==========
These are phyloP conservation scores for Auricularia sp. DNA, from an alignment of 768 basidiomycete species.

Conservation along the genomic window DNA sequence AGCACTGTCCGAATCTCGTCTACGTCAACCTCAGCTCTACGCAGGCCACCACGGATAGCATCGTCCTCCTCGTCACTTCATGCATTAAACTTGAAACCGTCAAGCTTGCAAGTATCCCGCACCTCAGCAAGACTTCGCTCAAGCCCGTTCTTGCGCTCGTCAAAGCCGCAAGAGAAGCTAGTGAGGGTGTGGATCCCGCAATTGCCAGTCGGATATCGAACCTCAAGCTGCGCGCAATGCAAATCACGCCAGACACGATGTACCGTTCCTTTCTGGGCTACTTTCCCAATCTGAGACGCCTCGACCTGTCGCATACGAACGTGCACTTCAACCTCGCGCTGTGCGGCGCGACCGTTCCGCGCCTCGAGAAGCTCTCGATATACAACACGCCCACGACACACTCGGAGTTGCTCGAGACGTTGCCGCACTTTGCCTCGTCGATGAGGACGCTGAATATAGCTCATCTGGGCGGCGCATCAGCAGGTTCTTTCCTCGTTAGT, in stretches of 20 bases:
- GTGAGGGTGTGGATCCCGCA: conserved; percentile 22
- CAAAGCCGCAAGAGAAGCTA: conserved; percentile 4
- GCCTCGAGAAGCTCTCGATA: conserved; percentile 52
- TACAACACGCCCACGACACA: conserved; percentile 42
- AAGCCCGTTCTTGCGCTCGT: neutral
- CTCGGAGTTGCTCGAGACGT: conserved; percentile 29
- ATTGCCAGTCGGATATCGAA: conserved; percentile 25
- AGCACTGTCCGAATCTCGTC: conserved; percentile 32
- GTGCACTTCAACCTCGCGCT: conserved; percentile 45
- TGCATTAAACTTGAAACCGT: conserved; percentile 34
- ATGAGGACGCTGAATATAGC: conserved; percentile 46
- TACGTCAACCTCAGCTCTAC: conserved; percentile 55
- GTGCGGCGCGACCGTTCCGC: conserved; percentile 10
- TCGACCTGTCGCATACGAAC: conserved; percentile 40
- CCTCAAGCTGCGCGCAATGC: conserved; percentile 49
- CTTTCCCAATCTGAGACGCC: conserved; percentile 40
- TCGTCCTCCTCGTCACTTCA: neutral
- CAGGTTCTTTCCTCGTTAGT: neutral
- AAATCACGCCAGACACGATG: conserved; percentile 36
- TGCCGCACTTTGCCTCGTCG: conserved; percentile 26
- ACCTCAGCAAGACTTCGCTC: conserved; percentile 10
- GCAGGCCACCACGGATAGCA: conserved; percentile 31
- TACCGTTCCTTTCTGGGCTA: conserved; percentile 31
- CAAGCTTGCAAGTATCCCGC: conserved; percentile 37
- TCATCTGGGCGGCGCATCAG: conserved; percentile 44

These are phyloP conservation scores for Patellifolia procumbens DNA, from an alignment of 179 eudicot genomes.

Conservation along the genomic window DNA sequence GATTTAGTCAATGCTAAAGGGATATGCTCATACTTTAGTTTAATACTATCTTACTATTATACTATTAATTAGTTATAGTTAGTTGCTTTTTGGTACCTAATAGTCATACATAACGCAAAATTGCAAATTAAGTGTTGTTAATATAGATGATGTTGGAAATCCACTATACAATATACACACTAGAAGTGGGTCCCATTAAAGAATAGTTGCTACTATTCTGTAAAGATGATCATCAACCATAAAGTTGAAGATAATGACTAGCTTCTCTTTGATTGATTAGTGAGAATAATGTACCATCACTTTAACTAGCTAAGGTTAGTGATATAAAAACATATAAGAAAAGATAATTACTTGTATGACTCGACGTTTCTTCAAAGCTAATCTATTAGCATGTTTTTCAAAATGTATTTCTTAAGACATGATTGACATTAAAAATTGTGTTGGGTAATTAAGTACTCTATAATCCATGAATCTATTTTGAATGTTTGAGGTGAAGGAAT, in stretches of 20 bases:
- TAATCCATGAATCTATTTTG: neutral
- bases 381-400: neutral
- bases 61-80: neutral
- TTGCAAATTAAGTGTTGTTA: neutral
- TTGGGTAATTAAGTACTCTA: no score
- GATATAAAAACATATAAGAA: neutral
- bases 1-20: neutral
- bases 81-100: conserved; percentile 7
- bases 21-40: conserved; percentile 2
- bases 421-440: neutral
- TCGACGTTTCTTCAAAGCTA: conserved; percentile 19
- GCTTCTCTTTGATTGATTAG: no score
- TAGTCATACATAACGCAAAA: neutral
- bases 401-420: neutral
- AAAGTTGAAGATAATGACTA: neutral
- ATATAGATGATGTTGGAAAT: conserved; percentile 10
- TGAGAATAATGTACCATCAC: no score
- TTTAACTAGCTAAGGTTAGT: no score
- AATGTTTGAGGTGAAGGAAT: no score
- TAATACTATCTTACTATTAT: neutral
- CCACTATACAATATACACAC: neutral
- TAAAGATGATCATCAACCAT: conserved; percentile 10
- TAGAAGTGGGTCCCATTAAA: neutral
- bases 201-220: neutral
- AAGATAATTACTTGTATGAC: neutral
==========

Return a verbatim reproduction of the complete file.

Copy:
These are phyloP conservation scores for Auricularia sp. DNA, from an alignment of 768 basidiomycete species.

Conservation along the genomic window DNA sequence AGCACTGTCCGAATCTCGTCTACGTCAACCTCAGCTCTACGCAGGCCACCACGGATAGCATCGTCCTCCTCGTCACTTCATGCATTAAACTTGAAACCGTCAAGCTTGCAAGTATCCCGCACCTCAGCAAGACTTCGCTCAAGCCCGTTCTTGCGCTCGTCAAAGCCGCAAGAGAAGCTAGTGAGGGTGTGGATCCCGCAATTGCCAGTCGGATATCGAACCTCAAGCTGCGCGCAATGCAAATCACGCCAGACACGATGTACCGTTCCTTTCTGGGCTACTTTCCCAATCTGAGACGCCTCGACCTGTCGCATACGAACGTGCACTTCAACCTCGCGCTGTGCGGCGCGACCGTTCCGCGCCTCGAGAAGCTCTCGATATACAACACGCCCACGACACACTCGGAGTTGCTCGAGACGTTGCCGCACTTTGCCTCGTCGATGAGGACGCTGAATATAGCTCATCTGGGCGGCGCATCAGCAGGTTCTTTCCTCGTTAGT, in stretches of 20 bases:
- GTGAGGGTGTGGATCCCGCA: conserved; percentile 22
- CAAAGCCGCAAGAGAAGCTA: conserved; percentile 4
- GCCTCGAGAAGCTCTCGATA: conserved; percentile 52
- TACAACACGCCCACGACACA: conserved; percentile 42
- AAGCCCGTTCTTGCGCTCGT: neutral
- CTCGGAGTTGCTCGAGACGT: conserved; percentile 29
- ATTGCCAGTCGGATATCGAA: conserved; percentile 25
- AGCACTGTCCGAATCTCGTC: conserved; percentile 32
- GTGCACTTCAACCTCGCGCT: conserved; percentile 45
- TGCATTAAACTTGAAACCGT: conserved; percentile 34
- ATGAGGACGCTGAATATAGC: conserved; percentile 46
- TACGTCAACCTCAGCTCTAC: conserved; percentile 55
- GTGCGGCGCGACCGTTCCGC: conserved; percentile 10
- TCGACCTGTCGCATACGAAC: conserved; percentile 40
- CCTCAAGCTGCGCGCAATGC: conserved; percentile 49
- CTTTCCCAATCTGAGACGCC: conserved; percentile 40
- TCGTCCTCCTCGTCACTTCA: neutral
- CAGGTTCTTTCCTCGTTAGT: neutral
- AAATCACGCCAGACACGATG: conserved; percentile 36
- TGCCGCACTTTGCCTCGTCG: conserved; percentile 26
- ACCTCAGCAAGACTTCGCTC: conserved; percentile 10
- GCAGGCCACCACGGATAGCA: conserved; percentile 31
- TACCGTTCCTTTCTGGGCTA: conserved; percentile 31
- CAAGCTTGCAAGTATCCCGC: conserved; percentile 37
- TCATCTGGGCGGCGCATCAG: conserved; percentile 44

These are phyloP conservation scores for Patellifolia procumbens DNA, from an alignment of 179 eudicot genomes.

Conservation along the genomic window DNA sequence GATTTAGTCAATGCTAAAGGGATATGCTCATACTTTAGTTTAATACTATCTTACTATTATACTATTAATTAGTTATAGTTAGTTGCTTTTTGGTACCTAATAGTCATACATAACGCAAAATTGCAAATTAAGTGTTGTTAATATAGATGATGTTGGAAATCCACTATACAATATACACACTAGAAGTGGGTCCCATTAAAGAATAGTTGCTACTATTCTGTAAAGATGATCATCAACCATAAAGTTGAAGATAATGACTAGCTTCTCTTTGATTGATTAGTGAGAATAATGTACCATCACTTTAACTAGCTAAGGTTAGTGATATAAAAACATATAAGAAAAGATAATTACTTGTATGACTCGACGTTTCTTCAAAGCTAATCTATTAGCATGTTTTTCAAAATGTATTTCTTAAGACATGATTGACATTAAAAATTGTGTTGGGTAATTAAGTACTCTATAATCCATGAATCTATTTTGAATGTTTGAGGTGAAGGAAT, in stretches of 20 bases:
- TAATCCATGAATCTATTTTG: neutral
- bases 381-400: neutral
- bases 61-80: neutral
- TTGCAAATTAAGTGTTGTTA: neutral
- TTGGGTAATTAAGTACTCTA: no score
- GATATAAAAACATATAAGAA: neutral
- bases 1-20: neutral
- bases 81-100: conserved; percentile 7
- bases 21-40: conserved; percentile 2
- bases 421-440: neutral
- TCGACGTTTCTTCAAAGCTA: conserved; percentile 19
- GCTTCTCTTTGATTGATTAG: no score
- TAGTCATACATAACGCAAAA: neutral
- bases 401-420: neutral
- AAAGTTGAAGATAATGACTA: neutral
- ATATAGATGATGTTGGAAAT: conserved; percentile 10
- TGAGAATAATGTACCATCAC: no score
- TTTAACTAGCTAAGGTTAGT: no score
- AATGTTTGAGGTGAAGGAAT: no score
- TAATACTATCTTACTATTAT: neutral
- CCACTATACAATATACACAC: neutral
- TAAAGATGATCATCAACCAT: conserved; percentile 10
- TAGAAGTGGGTCCCATTAAA: neutral
- bases 201-220: neutral
- AAGATAATTACTTGTATGAC: neutral